Description: Spare tires and wheels may come in full-size versions (the same tire size as is used on the car) or as a “mini-spare”, a compact tire and wheel assembly that conserves storage space. Many cars are equipped with temporary spare tires and wheels, which are noticeably different from regular tires and wheels. Some require higher inflation pressure, or the use of a pressurized canister to inflate the tire.
Purpose: The spare tire serves as a back up in case your car has a flat.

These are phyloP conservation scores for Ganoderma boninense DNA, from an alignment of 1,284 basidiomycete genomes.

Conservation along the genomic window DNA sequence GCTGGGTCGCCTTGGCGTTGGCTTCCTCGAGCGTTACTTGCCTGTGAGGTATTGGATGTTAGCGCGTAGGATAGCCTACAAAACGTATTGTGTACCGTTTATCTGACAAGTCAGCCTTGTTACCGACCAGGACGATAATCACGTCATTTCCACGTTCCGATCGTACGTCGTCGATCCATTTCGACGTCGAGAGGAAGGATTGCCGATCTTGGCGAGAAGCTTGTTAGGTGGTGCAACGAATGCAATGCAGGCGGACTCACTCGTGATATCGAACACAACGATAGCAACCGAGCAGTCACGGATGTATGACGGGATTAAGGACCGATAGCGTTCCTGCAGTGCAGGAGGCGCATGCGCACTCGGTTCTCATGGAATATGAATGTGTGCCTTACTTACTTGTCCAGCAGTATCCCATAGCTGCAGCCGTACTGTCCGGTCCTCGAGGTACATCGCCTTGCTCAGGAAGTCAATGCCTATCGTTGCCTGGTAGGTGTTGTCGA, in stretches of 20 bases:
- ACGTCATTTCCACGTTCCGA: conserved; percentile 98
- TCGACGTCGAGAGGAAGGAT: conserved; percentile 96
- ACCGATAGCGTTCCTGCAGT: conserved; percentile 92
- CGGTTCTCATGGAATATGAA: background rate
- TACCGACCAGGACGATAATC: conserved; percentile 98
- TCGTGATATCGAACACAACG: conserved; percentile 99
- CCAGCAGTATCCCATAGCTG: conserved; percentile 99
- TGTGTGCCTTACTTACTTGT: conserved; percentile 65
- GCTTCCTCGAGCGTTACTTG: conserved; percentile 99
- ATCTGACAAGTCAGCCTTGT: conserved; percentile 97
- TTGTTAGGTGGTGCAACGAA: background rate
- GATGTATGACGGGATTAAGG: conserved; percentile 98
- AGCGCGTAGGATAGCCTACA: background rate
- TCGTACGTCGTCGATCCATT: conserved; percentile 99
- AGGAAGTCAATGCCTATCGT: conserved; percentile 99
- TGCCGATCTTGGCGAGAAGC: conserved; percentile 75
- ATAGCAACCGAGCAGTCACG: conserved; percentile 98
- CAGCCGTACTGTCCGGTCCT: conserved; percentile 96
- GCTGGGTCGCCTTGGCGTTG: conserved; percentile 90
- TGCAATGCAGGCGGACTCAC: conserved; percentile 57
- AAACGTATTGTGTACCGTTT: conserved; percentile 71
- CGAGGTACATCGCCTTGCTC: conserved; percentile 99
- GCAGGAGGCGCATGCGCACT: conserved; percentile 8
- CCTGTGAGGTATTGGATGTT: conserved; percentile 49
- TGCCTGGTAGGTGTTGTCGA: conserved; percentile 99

Maintenance Tips/Suggestions: Check the air pressure in your spare tire whenever you check tire pressure. There’s nothing more annoying than a flat spare when you have a flat tire. It’s also a wise idea to become familiar with changing a tire on your car, before you have to. Acquaint yourself with the location of the jack and its handle, where the jack is supposed to contact the vehicle when raising it, the lug wrench, the location of the key for the wheel locks (if equipped), and how to access the spare tire. Too often, motorists are surprised to find essential tire-changing tools damaged or missing. It’s a good idea to make a practice run at changing a tire, so you’re on top of things when your car has a real flat. If your car has a temporary spare, drive your car within the limits specified on the tire's sidewall, or until it is convenient to repair the disabled tire or replace it with one of the same size and construction as the other tires on your car. Always check your car’s owner's manual and the tire sidewall for instructions on proper use of a temporary spare.